Opting out of organ donation rather than opting in - The way forward in my opinion

I agree wholeheartedly with comments today by Sir Liam Donaldson who believe we should change our organ donation system to one where you have to opt out as opposed to the opt in system we currently have.

Countries with deeply held religious views like Belgium and Spain have such systems and they have far more transplant operations and few people on waiting lists. In the UK, 500 people a year die whilst on waiting lists and a further 500 are removed from lists because their health has deteriorated so much that they cannot survive an operation. These people die quickly too. So a scheme like that proposed by Sir Liam Donaldson could save 1000 lives a year.

I am sorry if people are offended that their organs could be used, but they can opt out. Personally I am offended that a thousand people die each year because of the current system.


Tristan said...

I see the state wants to claim ownership over our bodies now, unless we claim them back.

This is wrong. The assumption should be your body will not be used for purposes you have not explicitly authorised.

The way to improve the rate of organ donation is to allow people to be paid for their organs. Surely they're just like any other property you own? We already charge for our time and effort at work.

There is nothing immoral about that since there is not coercion involved, it simply rewards people for taking a risk.

Norfolk Blogger said...

It's a shame that liberty for some people means letting one thousand people a year die.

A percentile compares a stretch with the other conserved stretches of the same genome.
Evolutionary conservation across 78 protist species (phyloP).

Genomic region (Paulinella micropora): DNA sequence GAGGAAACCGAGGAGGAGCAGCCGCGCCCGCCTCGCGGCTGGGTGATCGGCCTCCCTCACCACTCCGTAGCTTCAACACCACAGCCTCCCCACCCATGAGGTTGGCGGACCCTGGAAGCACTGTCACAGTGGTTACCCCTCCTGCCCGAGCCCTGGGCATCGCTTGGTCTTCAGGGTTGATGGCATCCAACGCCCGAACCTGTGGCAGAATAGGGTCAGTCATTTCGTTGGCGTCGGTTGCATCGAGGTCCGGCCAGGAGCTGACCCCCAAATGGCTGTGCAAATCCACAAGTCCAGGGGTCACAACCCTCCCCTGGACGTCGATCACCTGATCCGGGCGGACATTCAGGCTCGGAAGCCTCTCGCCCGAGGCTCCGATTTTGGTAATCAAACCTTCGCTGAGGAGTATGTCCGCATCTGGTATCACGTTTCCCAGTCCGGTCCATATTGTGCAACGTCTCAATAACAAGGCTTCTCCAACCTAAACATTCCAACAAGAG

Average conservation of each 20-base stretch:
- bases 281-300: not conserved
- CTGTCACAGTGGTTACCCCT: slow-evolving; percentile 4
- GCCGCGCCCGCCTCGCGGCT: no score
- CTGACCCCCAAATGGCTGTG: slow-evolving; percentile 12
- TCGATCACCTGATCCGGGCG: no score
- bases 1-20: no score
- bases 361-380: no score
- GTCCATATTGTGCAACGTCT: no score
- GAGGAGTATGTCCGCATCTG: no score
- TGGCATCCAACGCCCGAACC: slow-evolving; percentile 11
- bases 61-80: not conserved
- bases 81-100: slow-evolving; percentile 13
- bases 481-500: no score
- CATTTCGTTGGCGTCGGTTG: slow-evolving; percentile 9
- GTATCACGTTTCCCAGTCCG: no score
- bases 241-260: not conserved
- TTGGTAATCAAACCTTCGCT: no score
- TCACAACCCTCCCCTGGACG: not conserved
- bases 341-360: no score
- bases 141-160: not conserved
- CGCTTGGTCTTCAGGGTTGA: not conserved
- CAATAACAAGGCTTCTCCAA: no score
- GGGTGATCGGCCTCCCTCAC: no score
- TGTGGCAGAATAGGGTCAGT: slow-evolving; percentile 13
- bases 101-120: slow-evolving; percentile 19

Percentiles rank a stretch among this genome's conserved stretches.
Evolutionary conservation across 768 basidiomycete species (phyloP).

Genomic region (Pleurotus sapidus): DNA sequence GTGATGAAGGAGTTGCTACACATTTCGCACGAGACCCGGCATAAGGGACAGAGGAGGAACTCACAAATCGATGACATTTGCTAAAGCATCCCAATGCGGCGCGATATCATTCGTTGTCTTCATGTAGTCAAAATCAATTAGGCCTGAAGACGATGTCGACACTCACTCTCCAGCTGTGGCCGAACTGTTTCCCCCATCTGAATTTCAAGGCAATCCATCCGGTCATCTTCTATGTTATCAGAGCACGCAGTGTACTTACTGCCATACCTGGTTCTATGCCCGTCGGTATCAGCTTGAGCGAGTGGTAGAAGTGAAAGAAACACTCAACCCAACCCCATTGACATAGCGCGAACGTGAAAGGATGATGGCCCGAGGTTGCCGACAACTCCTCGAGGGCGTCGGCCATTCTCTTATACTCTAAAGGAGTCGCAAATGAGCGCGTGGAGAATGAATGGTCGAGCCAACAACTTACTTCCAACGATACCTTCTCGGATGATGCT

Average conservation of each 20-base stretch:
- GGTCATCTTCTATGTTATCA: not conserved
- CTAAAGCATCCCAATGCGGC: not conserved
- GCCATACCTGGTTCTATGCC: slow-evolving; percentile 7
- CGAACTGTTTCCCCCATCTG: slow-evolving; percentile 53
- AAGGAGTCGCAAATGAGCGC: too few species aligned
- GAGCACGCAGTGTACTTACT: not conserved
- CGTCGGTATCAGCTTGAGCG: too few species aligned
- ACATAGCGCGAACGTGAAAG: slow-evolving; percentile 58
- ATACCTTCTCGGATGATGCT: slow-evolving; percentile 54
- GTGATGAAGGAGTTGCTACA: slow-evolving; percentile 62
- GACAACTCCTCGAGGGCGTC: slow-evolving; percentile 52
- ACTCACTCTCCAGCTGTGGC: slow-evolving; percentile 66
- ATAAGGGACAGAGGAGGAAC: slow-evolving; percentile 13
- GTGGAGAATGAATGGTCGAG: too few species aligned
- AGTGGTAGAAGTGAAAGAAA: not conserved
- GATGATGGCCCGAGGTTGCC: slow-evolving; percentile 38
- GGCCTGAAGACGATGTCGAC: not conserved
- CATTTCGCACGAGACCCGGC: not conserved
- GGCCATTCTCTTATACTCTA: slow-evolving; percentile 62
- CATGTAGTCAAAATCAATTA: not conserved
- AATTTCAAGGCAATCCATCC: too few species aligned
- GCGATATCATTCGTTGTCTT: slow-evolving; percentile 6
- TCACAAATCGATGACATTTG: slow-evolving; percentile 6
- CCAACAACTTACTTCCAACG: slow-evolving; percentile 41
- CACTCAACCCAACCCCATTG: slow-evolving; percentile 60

I guess we'll have to disagree.

Anonymous said...

I carried a donor card in my wallet until I was diagnosed HIV-positive. I just hope, that if the system will be changed as you wish, I don't have to carry a card in my wallet which warns that I'm HIV+, in the case that I will suddenly die. That kind of card might give me up also in some cases I don't want to.

wit and wisdom said...

I attended a funeral in 2006 for a LD councillor. At the end of the service the minister read out a list of the people her organs and eyes had helped - I recall it was about six people.

The announcement was at once shocking and incredibly rewarding as we left the service knowing that her death had saved others.

She was a wonderful woman in life and she gave even more after he death.

How is that bad?

Anonymous said...

Wit and wisdom, that is not bad. But you are making the collectivist error, that if something seems to be good, let's make it obligatory. That's why some so-called "liberals" support obligatory voluntary work, which of course is a paradox. Forcing people to do something, even for a good purpose, is itself evil. I, for one, don't believe that end justifies the means.

Joe Otten said...

How hard would it be to just ask everybody, while they are alive?

Then the difference between opt in and opt out will vanish.